Civics lessons impart practical, everyday information, including understanding the United States system of government, its court systems, and requirements for applying for citizenship. Learning is reinforced through guided relevant discussions and activities such as cultural differences and holiday celebrations.
Information about North Carolina’s regional attractions and historical sites helps students plan trips and facilitates an ongoing dialogue about our State’s history and culture. Maps, bus schedules, and ferry fares are also addressed so that students become familiar with our transportation system.
Courses on United States history up to 1865 allow students to relate to topics such as immigration, slavery, and civil rights, and provide opportunities for discussion about individual experiences and native countries.
Intro to Citizenship (Pre-Citizenship training in Civics Facts) Curriculum was developed in 2010 as an introductory course for limited English speakers (Beginning and Low Intermediate ESL levels). To participate, students must have a stated goal of "Achieve Citizenship Skills," and they must attend Conversational English classes. In conjunction with reading skills, spelling, writing, geography, directions, and map reading, Intro to Citizenship covers eligibility requirements and focuses on Citizenship vocabulary. The Social Studies component covers the significance of major holidays, North Carolina resources, regional Civics and attractions.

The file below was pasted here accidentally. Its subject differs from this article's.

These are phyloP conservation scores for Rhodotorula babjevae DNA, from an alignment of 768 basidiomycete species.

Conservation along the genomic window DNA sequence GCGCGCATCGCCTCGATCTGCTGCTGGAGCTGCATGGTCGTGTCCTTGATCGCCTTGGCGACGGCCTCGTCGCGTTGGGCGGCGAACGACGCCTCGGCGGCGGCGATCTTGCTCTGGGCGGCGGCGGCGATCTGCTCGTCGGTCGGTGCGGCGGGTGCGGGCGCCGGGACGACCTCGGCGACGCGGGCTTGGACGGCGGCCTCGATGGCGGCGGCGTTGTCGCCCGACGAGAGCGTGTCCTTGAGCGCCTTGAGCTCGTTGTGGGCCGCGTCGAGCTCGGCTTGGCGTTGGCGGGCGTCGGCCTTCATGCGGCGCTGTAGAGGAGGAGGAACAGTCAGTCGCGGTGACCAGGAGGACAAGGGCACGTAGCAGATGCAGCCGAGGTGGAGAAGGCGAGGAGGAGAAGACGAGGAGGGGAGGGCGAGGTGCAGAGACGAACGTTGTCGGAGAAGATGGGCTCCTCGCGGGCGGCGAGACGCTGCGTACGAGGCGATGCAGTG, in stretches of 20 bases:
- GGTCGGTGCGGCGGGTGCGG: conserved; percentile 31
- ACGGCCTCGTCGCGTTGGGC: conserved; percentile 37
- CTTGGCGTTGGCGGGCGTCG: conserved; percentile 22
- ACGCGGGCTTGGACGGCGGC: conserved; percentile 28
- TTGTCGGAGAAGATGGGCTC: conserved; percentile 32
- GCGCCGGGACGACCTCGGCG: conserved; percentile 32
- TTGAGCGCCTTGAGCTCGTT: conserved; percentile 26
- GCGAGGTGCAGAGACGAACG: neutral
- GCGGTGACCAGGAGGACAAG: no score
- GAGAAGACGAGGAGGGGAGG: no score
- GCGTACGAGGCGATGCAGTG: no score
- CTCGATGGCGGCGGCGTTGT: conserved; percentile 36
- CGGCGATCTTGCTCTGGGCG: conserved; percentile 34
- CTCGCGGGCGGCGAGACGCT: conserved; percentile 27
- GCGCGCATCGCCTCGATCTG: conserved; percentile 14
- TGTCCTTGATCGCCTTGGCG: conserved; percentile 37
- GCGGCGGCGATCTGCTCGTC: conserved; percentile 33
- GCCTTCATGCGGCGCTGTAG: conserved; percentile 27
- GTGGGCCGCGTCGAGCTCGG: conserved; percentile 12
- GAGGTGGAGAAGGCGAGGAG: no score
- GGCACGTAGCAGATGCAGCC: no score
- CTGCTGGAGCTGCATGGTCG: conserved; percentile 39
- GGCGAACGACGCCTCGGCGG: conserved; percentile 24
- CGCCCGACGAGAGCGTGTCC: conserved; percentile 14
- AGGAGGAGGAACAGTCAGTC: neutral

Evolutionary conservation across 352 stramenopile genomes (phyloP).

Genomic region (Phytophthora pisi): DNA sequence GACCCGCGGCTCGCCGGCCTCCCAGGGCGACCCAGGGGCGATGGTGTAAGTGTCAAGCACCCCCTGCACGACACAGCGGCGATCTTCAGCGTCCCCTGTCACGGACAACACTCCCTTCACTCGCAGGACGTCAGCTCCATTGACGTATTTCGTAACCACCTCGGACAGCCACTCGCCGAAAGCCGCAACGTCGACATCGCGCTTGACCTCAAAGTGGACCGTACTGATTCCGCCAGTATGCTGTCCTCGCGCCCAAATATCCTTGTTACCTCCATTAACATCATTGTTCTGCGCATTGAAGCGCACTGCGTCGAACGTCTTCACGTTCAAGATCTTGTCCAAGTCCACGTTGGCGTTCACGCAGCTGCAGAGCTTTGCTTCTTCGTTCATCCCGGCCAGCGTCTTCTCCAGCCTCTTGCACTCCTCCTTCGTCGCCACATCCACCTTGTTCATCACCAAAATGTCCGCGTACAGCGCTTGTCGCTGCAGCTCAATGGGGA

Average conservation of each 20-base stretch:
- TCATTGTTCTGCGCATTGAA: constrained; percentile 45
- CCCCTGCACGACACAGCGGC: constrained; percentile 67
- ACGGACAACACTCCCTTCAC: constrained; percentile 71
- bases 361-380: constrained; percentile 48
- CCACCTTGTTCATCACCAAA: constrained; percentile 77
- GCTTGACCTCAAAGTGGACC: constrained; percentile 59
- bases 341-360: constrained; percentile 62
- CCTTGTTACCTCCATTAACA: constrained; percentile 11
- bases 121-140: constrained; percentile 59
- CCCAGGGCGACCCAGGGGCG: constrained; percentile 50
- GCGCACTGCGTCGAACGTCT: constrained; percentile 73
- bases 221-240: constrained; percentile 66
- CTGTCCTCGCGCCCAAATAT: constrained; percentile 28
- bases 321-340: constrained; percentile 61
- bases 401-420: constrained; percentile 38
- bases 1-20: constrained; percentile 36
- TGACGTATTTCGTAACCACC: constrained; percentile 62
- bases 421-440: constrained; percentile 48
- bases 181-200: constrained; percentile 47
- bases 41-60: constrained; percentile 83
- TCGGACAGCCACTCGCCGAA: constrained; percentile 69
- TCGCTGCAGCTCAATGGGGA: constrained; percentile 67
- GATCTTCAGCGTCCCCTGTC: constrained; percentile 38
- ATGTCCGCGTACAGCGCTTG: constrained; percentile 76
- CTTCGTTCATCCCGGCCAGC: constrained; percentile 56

Citizenship Classes are offered for students who provide proof of Permanent Residence and who have a documented goal of "Achieve Citizenship Skills." These classes are designed for students functioning at the Low and High Intermediate and Advanced ESL levels.
The following topics are covered in this class: The Naturalization Process (application, biometrics appointment, interview, and ceremony); American History, American Government, Integrated Civics (geography, symbols, holidays), Colonial period and Independence, the 1800s, Recent American History, American Indians / Native Americans, Principles of American Democracy, Systems of Government, and Rights and Responsibilities of Citizenship.
Students practice pronunciation, grammar, spelling, writing, word blends, reading comprehension, and verb tenses, with a particular focus on irregular past-tense verbs. The class also builds listening skills through the practice of writing dictated sentences.